New Delhi: The Meghalaya high court said on June 24 that forcible administration of vaccine goes against the “fundamental purpose of welfare” attached to vaccination.
The court’s observation, made in the context of rules that forced shopkeepers and taxi drivers to be vaccinated as a pre-condition for resuming their work, was reported first by Bar and Bench.
“It impinges on the fundamental right(s) as such, especially when it affects the right to means of livelihood which makes it possible for a person to live,” Indian Express has quoted from the report.
A bench of Chief Justice Biswanath Somadder and Justice H.S. Thangkhiew, said the government cannot act in a way that would impinge upon the fundamental right to livelihood, guaranteed in Article 19(1) of the constitution.
On Wednesday, the same bench had asked all shops, business houses and commercial vehicles in the state to put on display the COVID-19 vaccination status of their employees at a “conspicuous” place to allow people make a conscious decision before using their services.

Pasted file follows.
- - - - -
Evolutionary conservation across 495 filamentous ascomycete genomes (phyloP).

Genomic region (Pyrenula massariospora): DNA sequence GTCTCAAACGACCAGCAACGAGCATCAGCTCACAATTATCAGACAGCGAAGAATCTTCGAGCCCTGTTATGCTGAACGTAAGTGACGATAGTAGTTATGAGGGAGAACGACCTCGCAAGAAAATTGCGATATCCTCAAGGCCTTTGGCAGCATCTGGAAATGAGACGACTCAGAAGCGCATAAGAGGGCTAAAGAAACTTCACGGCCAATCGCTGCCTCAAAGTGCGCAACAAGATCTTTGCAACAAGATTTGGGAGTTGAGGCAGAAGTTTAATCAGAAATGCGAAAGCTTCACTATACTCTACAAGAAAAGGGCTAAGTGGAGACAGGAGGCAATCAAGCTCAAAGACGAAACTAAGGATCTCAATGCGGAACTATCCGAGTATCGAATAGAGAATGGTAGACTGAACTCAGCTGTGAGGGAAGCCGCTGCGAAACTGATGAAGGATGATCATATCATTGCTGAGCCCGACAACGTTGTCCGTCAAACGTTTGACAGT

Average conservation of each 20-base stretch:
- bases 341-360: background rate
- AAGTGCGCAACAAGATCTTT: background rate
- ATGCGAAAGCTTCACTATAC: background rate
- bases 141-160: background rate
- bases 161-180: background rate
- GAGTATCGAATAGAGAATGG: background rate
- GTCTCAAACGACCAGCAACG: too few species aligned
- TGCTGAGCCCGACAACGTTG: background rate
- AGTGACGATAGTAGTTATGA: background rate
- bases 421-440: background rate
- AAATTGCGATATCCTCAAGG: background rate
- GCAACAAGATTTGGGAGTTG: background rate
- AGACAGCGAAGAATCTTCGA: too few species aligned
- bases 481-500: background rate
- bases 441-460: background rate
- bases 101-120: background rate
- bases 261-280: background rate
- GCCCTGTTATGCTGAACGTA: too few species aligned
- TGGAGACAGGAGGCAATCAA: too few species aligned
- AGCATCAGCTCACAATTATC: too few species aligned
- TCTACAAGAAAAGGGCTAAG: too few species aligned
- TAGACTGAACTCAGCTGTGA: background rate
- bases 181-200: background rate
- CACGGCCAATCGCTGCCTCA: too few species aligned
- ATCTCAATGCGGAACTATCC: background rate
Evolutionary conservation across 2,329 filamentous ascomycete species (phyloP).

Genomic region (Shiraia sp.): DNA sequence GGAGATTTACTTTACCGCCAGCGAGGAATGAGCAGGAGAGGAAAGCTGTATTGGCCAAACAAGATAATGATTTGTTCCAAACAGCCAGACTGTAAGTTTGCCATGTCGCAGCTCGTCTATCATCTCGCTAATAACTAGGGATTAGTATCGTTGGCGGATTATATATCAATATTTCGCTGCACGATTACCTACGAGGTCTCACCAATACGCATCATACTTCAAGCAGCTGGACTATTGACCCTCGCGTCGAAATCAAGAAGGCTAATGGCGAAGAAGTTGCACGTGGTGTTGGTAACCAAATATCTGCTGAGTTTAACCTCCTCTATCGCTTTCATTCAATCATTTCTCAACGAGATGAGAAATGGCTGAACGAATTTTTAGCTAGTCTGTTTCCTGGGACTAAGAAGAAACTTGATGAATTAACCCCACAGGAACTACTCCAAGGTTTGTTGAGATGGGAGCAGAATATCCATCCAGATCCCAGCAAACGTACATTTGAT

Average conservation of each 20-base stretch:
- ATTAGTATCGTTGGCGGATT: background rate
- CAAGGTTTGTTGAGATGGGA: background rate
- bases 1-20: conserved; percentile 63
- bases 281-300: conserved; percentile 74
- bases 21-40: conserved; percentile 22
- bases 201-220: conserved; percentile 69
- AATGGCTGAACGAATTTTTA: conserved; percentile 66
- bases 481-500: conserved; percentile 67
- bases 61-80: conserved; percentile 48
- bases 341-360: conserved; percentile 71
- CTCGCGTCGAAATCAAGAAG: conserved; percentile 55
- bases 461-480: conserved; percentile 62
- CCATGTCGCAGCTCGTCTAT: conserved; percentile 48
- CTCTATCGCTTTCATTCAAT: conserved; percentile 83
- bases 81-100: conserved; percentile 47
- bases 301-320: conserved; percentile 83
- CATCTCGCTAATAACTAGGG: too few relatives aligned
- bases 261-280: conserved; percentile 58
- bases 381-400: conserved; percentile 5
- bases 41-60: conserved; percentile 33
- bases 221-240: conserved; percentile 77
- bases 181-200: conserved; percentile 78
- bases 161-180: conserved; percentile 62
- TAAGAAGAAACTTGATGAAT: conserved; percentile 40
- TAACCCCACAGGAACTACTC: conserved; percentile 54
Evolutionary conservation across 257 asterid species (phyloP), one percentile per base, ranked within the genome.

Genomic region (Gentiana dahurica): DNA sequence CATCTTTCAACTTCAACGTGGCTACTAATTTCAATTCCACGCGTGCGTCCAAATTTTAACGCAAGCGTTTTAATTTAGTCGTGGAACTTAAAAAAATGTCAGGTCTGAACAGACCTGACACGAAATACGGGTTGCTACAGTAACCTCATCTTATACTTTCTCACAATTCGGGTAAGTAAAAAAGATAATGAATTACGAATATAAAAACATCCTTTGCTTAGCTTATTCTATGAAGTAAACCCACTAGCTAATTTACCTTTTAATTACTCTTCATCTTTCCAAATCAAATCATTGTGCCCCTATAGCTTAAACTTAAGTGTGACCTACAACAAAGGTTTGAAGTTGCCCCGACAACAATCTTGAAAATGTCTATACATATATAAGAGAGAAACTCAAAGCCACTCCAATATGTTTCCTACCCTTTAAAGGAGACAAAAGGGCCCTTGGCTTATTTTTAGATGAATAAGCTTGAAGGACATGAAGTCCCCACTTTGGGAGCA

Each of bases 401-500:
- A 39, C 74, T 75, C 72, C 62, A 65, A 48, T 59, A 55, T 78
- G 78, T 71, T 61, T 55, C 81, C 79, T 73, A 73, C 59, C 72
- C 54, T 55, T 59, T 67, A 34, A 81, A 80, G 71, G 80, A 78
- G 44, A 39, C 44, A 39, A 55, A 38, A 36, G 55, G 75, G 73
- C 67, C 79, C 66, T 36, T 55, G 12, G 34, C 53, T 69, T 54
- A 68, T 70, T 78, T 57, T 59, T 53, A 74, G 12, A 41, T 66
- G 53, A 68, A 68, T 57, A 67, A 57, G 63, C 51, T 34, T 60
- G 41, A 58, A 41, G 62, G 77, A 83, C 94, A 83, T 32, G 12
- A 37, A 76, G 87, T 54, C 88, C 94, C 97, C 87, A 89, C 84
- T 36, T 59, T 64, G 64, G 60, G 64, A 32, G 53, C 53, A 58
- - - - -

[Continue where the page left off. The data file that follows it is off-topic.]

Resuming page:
The court, which filed a suo motu PIL in the interest of common people, also warned of stern action against anyone involved in spreading misinformation on the vaccination drive.
The division bench of the high court said in its order on Wednesday, “At the outset, it must be stated clearly and unequivocally that vaccination is need of the hour – nay, an absolute necessity – in order to overcome this global pandemic which is engulfing our world.”
It directed shops and business establishments to display the vaccination status of its employees prominently at a conspicuous place.
Similarly, in the case of local taxis, auto-rickshaws, cabs and buses, the court asked the owner to put up a sign with the vaccination status of drivers, conductors or helpers.
The bench further said that the dimension of the “vaccinated” or “not vaccinated” signboard, and the place where it could be affixed will be decided by the official concerned.
The suo motu PIL was filed after authorities in several areas asked shopkeepers, vendors, taxi drivers and others to get themselves vaccinated before resuming business.
If any service provider flouts the above directions, the state authorities shall immediately “direct its closure or stoppage of plying”, the division bench said in its order.
On vaccine hesitancy, the court underscored that the Meghalaya government should be able to address the issue and inoculate all eligible persons within time frame.
“This Court shall monitor this issue closely so that the state government is able to overcome the vaccine hesitation problem at the earliest and all eligible persons in the state of Meghalaya are vaccinated well within the timeframe as may be specified by the state.”
(With PTI inputs)